Sunday, October 4, 2009

Hanging On To Dreams

This morning Nate and I were chatting with a bright young man who is in the midst of filling out scholarship applications, as he begins college next year. Somehow this segued into Nate discussing what he wants to study and the limitations of local opportunities for a child of his age (Nate will be 14 in two weeks). After getting over the 'what grade are you in' hump (um...all of the above?), the bright young man asked Nate what he wanted to be when he grew up.

"I want to be in the FBI."

I winced. I feel awful about it, but it's true. I winced. Until that moment, Nate appeared intelligent, mature, older than his years...and then out came his childhood dream. Nate has wanted to be in the FBI since he was about six, except for a short period in the middle where he didn't think he could shoot to kill. Even though he is seriously considering going into the Navy, his career goal is still the FBI (or possibly NCIS, but he says very few people get into the NCIS).

This evening, while he's gone at youth group and I am sitting in the quiet with nothing to do but be circumspect, I have been pondering my reaction to his announcement. I guess part of me considers it a childish, impossible dream, and figures other people will hear him say that and *boom* think he's 10 years old. Finally it dawned on me. The FBI is real. There are real FBI agents. They did not get there by accident! Clearly, some people hold on to that childhood dream, and thank goodness they do!

Nate comes by his dream honestly enough, with law enforcement on both sides of the family. When he talks about his career goals, he talks about double government pensions. He is not a little boy any longer, and I guess it's about time his mother realized he's serious about this FBI business. So here's to hanging on to the dream!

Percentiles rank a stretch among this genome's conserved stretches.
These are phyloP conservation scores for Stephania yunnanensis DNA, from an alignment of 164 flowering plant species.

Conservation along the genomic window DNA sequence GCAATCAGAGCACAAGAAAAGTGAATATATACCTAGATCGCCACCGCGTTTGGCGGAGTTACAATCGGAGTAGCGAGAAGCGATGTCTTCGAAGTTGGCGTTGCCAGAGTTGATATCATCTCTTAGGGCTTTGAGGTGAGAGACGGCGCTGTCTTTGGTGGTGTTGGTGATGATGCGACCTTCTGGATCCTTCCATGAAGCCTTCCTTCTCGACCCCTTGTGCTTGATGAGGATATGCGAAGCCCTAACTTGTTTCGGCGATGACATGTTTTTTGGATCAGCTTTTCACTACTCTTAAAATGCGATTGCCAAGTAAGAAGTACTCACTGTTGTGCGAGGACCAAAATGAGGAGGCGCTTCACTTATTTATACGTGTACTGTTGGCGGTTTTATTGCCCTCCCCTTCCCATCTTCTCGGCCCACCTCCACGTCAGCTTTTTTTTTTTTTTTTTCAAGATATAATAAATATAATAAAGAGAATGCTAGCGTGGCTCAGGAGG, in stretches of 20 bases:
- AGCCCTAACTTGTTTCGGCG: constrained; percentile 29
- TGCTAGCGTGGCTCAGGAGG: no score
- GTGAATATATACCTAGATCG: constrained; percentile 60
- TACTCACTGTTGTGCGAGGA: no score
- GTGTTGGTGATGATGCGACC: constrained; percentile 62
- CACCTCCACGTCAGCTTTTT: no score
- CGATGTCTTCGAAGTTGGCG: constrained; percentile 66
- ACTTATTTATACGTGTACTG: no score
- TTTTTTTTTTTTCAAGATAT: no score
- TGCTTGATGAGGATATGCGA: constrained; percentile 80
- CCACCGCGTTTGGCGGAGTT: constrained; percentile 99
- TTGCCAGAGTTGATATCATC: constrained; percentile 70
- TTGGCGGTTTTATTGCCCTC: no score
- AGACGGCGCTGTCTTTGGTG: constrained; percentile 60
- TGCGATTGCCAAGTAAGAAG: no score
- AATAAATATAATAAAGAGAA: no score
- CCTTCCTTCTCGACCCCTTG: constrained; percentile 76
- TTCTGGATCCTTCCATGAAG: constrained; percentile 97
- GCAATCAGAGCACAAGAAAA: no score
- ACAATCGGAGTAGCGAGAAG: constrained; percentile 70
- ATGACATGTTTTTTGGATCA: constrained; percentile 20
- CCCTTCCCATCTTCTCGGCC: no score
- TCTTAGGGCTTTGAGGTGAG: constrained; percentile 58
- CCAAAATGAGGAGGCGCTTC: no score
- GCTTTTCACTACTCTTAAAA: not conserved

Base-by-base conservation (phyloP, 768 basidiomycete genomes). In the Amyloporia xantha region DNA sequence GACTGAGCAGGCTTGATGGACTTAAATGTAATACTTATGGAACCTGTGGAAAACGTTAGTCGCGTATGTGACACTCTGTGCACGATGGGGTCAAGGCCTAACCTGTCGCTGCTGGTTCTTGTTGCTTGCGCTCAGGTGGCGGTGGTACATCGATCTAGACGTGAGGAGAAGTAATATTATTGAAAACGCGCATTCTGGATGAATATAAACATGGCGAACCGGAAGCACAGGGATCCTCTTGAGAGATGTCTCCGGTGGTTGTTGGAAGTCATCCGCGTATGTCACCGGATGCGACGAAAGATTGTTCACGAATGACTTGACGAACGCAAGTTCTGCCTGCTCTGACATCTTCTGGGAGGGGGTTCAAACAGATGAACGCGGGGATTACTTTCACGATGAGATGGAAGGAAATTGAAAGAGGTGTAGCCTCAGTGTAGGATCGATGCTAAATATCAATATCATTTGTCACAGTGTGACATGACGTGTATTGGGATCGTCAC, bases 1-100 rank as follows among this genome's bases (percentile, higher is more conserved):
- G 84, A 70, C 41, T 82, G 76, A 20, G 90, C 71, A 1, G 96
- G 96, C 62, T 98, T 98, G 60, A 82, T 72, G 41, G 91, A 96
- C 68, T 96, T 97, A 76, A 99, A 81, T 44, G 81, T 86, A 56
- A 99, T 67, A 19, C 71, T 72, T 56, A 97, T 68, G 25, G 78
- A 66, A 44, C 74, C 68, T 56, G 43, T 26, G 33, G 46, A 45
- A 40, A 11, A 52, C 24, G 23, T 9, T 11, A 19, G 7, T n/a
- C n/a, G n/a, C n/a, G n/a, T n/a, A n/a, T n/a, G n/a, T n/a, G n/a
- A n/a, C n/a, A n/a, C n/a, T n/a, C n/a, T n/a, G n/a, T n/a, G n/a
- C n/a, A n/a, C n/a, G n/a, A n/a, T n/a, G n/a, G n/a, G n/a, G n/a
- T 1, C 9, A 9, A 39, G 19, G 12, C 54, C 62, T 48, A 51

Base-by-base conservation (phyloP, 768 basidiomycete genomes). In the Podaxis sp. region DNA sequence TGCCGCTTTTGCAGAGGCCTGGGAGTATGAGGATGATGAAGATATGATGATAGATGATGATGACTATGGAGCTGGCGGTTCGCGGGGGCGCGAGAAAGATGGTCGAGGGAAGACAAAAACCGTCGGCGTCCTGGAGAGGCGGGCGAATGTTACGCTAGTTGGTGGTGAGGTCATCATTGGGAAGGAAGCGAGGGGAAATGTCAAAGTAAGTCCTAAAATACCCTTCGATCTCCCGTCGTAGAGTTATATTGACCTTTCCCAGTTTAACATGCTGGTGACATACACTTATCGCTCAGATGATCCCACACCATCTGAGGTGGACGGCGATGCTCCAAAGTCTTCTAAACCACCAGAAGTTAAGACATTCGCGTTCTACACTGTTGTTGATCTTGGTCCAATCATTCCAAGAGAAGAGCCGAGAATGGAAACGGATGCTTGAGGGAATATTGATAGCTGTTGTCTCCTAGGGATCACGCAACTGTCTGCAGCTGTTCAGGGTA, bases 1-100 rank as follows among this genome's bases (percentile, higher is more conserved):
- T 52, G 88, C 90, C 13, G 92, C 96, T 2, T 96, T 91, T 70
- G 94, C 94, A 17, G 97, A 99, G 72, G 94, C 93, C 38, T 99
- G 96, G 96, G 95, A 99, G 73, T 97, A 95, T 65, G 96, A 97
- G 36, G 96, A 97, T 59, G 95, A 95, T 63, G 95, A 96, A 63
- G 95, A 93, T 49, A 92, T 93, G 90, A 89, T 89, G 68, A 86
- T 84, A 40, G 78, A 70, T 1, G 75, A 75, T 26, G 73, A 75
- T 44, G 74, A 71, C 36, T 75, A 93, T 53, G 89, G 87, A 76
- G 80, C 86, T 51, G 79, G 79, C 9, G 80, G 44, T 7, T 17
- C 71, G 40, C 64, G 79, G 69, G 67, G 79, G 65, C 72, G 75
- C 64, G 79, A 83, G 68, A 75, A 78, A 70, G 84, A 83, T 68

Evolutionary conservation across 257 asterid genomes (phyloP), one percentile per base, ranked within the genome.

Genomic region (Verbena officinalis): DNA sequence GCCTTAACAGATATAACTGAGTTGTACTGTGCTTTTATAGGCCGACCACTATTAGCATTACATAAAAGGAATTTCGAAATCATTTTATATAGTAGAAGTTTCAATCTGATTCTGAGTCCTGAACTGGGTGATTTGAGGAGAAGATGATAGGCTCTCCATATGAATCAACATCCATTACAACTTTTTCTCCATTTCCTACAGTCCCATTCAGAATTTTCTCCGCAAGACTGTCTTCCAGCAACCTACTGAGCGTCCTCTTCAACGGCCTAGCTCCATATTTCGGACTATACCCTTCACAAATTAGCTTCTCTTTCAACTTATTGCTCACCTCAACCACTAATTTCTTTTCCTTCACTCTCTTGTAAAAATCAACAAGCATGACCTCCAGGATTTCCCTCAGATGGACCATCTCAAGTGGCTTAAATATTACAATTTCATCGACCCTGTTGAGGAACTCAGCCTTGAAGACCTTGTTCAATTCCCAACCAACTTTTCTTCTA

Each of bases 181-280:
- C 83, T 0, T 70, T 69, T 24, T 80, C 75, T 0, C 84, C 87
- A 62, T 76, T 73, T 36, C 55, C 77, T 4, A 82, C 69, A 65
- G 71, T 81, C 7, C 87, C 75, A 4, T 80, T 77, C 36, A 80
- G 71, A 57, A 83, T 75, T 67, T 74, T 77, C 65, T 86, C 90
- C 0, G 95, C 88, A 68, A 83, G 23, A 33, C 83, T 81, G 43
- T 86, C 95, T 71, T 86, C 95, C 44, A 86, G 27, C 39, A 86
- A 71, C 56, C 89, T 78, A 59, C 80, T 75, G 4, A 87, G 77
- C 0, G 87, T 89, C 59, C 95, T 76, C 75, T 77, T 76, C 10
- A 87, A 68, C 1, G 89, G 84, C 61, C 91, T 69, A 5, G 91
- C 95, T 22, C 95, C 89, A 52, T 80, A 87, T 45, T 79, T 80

Sarah said...

:D I held onto my dream too. I have said since I was able to talk, that I wanted to be a mom. When I was a senior in high school we had to do a term paper, worth half of our final grade that year, on what we wanted to do after high school. My teacher didn't like my idea of "just being a mom", so she said I had to choose something else. So to appease the grading factor of the project, I chose my dad's profession. Did tons of research...wrote and re-wrote my paper over and over...and generally discovered that his job wasn't for me. Despite my teacher's pushing for me to NOT become "just a mom", I knew and have always known that was what I was meant to be.

Jenny-Fair said...

Sarah, I know what you mean. It was not ok for me to say I wanted to be a mom, either, so I alternately said I wanted to be a teacher, lawyer, and psychologist. Now I jokingly say that when I became a mom, I became all three!

shadowspring said...

LOL Jenn! I am with you on the shock at our children's ambitions.

My son recently announced he wants to be a surgeon. It was hard not to laugh, because I still see him playing pirate-superman and running around with a bubble sword in my head. LOL

But more shocking: I found an old journal where I wrote a prayer for my son in case he grew up to be in the military, and added something to the effect that I would at least never have to worry about that for my daughter. She is now competing for an AFROTC scholarhsip and wants a career with the Air Force. LOLOL

We just bring them into the world and give them tools to travel with. Who knows where the Lord will lead them, eh?